At least it starts well, with Henry Mancini's funky-cool theme playing over some animated Panther merriment. And casting Martin as Inspector Clouseau was never going to incite the lamentations of the Sellers faithful in the way that, say, Chris Tucker would have (one bright spark's idea when MGM first mooted liberating the Gallic bumbler from the studio gulag, where he'd been banished after 1993's dire Son Of The Pink Panther).
But even the greatest are only as hilarious as their material, and what should have been a refresher course in Martin's body-popping genius is dispiritingly lame. Mainly, it's a 93- minute joke about ow foonay ze French accent ees. The Panther series has always skewered Gallic elocution, but it had novelty value when Peter Sellers did it over 40 years ago. Having said that, it does spawn the film's funniest sequence, when Clouseau gets tuition from an American voice coach: "Ah wood lack tu byeeee un amborgerre."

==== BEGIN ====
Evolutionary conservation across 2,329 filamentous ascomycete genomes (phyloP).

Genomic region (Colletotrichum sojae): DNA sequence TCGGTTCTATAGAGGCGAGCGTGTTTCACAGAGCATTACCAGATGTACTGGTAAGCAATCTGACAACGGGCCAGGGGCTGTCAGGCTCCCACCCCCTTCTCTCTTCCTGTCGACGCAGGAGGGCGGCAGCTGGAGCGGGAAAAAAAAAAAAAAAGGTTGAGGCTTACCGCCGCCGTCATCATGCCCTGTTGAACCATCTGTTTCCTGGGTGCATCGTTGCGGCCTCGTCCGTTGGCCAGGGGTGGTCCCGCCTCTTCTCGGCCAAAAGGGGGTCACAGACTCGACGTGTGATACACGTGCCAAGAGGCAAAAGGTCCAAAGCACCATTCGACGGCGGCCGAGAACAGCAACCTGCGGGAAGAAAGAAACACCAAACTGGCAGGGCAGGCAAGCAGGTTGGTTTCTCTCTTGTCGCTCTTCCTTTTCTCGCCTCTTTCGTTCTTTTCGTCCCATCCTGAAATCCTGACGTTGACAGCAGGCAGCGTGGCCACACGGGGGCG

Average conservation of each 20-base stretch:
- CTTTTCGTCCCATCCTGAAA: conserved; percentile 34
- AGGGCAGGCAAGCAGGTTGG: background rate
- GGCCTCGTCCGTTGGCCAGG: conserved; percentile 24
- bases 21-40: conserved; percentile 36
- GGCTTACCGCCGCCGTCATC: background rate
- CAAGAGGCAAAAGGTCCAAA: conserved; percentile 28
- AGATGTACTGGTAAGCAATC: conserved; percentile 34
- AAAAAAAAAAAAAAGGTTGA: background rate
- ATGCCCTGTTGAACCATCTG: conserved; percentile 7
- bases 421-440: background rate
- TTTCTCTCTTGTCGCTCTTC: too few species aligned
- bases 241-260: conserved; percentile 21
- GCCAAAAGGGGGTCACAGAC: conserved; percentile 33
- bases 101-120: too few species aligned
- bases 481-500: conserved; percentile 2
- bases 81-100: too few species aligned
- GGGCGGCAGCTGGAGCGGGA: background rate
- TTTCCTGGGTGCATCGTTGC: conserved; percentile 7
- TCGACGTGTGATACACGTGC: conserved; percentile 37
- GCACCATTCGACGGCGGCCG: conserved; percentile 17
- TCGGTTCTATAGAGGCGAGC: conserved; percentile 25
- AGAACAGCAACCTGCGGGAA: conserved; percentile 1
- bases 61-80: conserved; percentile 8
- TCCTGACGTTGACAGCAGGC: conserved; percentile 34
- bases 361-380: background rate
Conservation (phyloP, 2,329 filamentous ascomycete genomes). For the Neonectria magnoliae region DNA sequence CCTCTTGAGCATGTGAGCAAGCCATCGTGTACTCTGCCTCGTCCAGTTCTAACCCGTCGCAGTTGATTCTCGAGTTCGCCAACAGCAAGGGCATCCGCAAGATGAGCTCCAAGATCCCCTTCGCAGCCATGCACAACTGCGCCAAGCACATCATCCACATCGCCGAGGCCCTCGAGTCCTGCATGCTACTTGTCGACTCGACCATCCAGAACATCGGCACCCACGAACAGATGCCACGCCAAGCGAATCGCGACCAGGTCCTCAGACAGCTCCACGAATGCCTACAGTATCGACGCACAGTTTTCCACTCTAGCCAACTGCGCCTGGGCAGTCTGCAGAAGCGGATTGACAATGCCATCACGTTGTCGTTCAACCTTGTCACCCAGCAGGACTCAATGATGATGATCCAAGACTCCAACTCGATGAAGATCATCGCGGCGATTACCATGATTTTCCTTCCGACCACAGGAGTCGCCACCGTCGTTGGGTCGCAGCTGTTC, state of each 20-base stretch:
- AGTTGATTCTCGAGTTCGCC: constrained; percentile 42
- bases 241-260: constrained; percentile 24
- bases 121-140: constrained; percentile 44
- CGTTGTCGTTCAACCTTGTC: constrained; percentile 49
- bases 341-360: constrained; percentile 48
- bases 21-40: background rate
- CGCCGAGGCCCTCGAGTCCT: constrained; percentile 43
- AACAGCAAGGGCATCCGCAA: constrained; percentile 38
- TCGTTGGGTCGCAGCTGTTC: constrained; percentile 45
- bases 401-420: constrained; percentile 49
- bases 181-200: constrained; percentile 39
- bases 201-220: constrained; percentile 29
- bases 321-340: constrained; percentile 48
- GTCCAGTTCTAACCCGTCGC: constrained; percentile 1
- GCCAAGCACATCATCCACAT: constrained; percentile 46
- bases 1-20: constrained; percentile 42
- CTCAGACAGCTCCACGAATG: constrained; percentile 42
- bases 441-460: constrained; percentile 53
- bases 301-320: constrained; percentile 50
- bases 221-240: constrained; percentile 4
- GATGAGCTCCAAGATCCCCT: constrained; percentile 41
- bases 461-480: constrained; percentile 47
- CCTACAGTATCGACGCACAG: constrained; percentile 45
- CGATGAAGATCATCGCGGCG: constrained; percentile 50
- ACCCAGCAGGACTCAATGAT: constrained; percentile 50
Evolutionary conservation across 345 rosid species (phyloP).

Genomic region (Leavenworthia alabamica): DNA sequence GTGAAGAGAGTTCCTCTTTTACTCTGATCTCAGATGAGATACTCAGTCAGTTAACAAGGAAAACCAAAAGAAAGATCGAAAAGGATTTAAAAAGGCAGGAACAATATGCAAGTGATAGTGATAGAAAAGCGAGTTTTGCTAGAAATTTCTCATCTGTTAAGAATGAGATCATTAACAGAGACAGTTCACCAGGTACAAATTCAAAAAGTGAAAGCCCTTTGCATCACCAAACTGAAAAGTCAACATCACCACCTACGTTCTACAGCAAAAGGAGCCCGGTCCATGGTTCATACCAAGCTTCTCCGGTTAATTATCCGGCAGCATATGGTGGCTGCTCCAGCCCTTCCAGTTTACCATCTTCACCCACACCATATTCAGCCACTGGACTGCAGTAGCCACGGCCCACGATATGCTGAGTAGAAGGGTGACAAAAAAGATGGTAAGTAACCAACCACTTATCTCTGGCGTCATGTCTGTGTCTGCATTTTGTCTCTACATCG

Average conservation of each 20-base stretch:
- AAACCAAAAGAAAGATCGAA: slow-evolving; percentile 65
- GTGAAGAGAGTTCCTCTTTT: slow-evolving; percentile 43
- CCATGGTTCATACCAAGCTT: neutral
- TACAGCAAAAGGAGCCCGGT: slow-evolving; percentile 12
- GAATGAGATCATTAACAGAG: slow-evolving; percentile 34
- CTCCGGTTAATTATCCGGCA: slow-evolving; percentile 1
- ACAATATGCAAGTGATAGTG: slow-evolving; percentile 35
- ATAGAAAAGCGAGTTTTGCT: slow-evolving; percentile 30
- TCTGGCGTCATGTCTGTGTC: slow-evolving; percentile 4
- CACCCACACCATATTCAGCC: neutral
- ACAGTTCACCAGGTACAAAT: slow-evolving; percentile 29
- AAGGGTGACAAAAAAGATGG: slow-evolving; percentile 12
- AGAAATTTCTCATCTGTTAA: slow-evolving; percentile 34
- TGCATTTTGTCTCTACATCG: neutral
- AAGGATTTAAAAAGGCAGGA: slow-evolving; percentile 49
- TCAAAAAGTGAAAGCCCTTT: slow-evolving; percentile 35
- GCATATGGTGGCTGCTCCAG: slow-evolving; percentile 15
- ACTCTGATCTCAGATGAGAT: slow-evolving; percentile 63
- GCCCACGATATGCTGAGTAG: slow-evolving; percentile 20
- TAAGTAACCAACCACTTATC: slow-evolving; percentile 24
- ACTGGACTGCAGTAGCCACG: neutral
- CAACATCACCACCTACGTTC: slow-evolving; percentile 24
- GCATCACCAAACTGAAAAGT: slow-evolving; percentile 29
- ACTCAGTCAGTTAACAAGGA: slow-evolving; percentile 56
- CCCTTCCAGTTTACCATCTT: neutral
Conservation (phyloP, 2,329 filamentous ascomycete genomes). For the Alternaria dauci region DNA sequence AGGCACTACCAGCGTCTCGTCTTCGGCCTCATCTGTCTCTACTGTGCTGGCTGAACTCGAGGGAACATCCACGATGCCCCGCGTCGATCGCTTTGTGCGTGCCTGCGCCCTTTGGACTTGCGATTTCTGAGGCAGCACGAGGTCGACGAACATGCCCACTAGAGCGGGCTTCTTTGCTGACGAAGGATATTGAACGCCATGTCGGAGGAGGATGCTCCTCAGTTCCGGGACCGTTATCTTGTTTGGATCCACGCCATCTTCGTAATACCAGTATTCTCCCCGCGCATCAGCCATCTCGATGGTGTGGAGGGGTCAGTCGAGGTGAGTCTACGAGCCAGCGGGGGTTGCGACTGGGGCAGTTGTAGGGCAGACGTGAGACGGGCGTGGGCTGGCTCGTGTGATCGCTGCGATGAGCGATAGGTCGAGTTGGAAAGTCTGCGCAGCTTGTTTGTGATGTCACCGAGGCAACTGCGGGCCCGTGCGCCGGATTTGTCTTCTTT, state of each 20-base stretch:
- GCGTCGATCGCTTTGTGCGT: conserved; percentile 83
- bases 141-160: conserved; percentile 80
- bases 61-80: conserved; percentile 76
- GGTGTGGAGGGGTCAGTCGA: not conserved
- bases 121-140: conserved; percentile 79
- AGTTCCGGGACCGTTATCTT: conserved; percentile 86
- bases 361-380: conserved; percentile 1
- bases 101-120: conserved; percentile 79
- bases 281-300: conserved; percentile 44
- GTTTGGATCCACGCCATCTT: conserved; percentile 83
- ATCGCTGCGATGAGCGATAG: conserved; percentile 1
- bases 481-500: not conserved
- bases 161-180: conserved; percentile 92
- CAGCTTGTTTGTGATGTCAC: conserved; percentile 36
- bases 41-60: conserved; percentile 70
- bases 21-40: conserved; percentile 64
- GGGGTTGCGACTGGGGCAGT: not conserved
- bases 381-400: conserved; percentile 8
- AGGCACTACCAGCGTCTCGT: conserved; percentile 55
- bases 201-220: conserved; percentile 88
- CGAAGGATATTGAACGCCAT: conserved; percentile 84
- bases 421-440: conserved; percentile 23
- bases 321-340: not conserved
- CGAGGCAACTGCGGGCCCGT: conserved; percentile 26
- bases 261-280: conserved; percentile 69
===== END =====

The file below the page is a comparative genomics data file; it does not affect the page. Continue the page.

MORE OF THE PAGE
Apart from that, it's one strained sight gag after another, while Kline struggles vainly to stop his accent from fleeing back across the Atlantic and Jean Reno appears as the token Frenchman, his deadpan about as amusing as a Le Pen rally at the Notting Hill Carnival. Beyoncé brings the bling and cleavage as vixenish pop star Xania, although, sexy as she is, she was probably in danger of being moved around by the set-dressers during the shoot. At least she delivers a belting musical number, which also serves as a blatant appeal for the next Bond theme tune gig. On the flip side, early 007 frontrunner Clive Owen gives a two-fingered salute to the Bond braintrust for bypassing him in a weakly parodic sketch as Agent 006.
Martin said he was desperate to avoid "just doing a rehash of a genius", and although the zany persona of yore does rear its head, he's mostly stuck in a dimwitted rut. Sellers played the pratfalling detective five times, but on the evidence here, Martin's destined to remain a one-Clouseau wonder.